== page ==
This reminded me of the "If you've got nothing to hide then..." response we often get. Maybe we should use that back on them? If their methods are all on the up-and-up then they don't have anything to hide and it should be okay if we go digging through all their dirty laundry until we find something to incriminate them on, right? :-D
If they're hosting it on a shared server, or even a Virtual or Dedicated server, the authorities will just go after the host. It's pretty well documented that the government doesn't consider these private servers.
If they own the server and keep it in their domicile (house, apartment, etc) then the authorities will go to the uplink provider and routers to trace it en-route. It's not like email magically appears on the recipient server without going through the same network as all other traffic (man-in-the-middle attack).
People are already flagging these posts and they get collapsed. What I'd like to see is the option to also hide all replies in threaded view. Sometimes the responses are interesting, but more often than not I'd like to skip the entire thread and avoid a headache.
patents don't really last for very long, so it's not a big issue
Patents are for 20 years! (14 if non-functional)
If I expect to live to 80 then I'll only see 4-5 iterations of an idea within my lifetime. If it takes hundreds of iterations to get to the point of a spaceship you can walk on flying around in space at near light speed, and all the doohickeys required, then we'll be lucky to get there in 1000 years.
That sounds like an awful long time for an exclusive right to me.
Given my recent thoughts on the state of the patent and copyright system, and how they're legally setting back the speed of technological advancement to a pace at which the bronze age could beat, this statement probably has some inkling of truth to it. I know a lot of advancement back in the day was held back due to various religious views, so we're well on our way back to that.
I did notice that, but I also noticed some other oddities. For a car that was supposed to just run through the intersection, and potentially run the old lady over, it still seemed slow down at the stop sign and/or by the old lady, so the framing and cutting of the video makes me think, a little, that it did actually stop but they cut that out of the video!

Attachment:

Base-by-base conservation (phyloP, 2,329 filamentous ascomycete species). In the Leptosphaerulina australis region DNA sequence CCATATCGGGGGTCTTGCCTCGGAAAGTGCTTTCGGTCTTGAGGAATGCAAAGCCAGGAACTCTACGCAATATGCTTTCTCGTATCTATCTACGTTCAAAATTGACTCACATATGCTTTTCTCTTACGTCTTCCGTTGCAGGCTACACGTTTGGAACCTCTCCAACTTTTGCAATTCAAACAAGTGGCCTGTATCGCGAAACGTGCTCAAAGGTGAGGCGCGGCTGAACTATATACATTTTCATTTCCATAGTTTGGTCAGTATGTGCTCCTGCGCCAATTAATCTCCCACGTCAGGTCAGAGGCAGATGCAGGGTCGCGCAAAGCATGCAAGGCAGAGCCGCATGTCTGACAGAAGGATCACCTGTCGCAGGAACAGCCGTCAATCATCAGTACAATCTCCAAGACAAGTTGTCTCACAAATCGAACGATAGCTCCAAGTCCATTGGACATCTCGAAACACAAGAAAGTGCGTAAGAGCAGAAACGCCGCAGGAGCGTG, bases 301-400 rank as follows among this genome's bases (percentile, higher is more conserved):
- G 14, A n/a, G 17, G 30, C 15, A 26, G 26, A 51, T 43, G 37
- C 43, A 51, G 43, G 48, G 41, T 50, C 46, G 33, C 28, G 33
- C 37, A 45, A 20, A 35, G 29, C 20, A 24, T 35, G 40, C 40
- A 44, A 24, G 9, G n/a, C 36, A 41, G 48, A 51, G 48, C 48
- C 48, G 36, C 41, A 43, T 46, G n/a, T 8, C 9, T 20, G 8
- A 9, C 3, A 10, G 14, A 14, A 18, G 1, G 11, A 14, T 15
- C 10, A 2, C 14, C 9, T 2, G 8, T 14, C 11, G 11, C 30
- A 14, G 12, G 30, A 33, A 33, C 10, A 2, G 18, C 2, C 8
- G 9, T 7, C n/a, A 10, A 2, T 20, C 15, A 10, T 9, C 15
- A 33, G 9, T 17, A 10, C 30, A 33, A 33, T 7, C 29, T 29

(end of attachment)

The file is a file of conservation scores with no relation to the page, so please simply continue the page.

Unfortunately that consumer base that can't self-regulate a free market is precisely what elects our government officials. If it's going to be a lose/lose situation at least we can prevent the government from making it a law. Maybe.
This comment is hilarious in an ironic way. It repeats the theme of almost every article on TechDirt regarding copyrights and patents, which makes the lack of that theme in this article so much starker.
"Where's the data that there is a real problem here?"
Here's anecdotal evidence for you: Every technology workplace I've been in was weighted numerically in favor of men. There was no bias against women in them; I was in charge of interviewing for a programming position and almost no women applied. Those that did were not up to par. The women who were part of the company weren't ignored or otherwise disfavored; there just weren't that many.
So here's my two cents to this topic: Make however many number of lists that are nothing but biased toward showing off the top thinkers/developers/designers/CEOs/etc that are not white and/or male. There's your source material to inspire the next generation of those people to be great in those areas.
This is precisely what I was thinking. It wouldn't amount for much in a monetary comparison, but it would add to the number of victories for copyright infringement procedures even though they actually lost. 1-0 wins, or whatever their count is. They could then turn that into an extortion letter for any company that doesn't read the full ruling or pay attention to the news.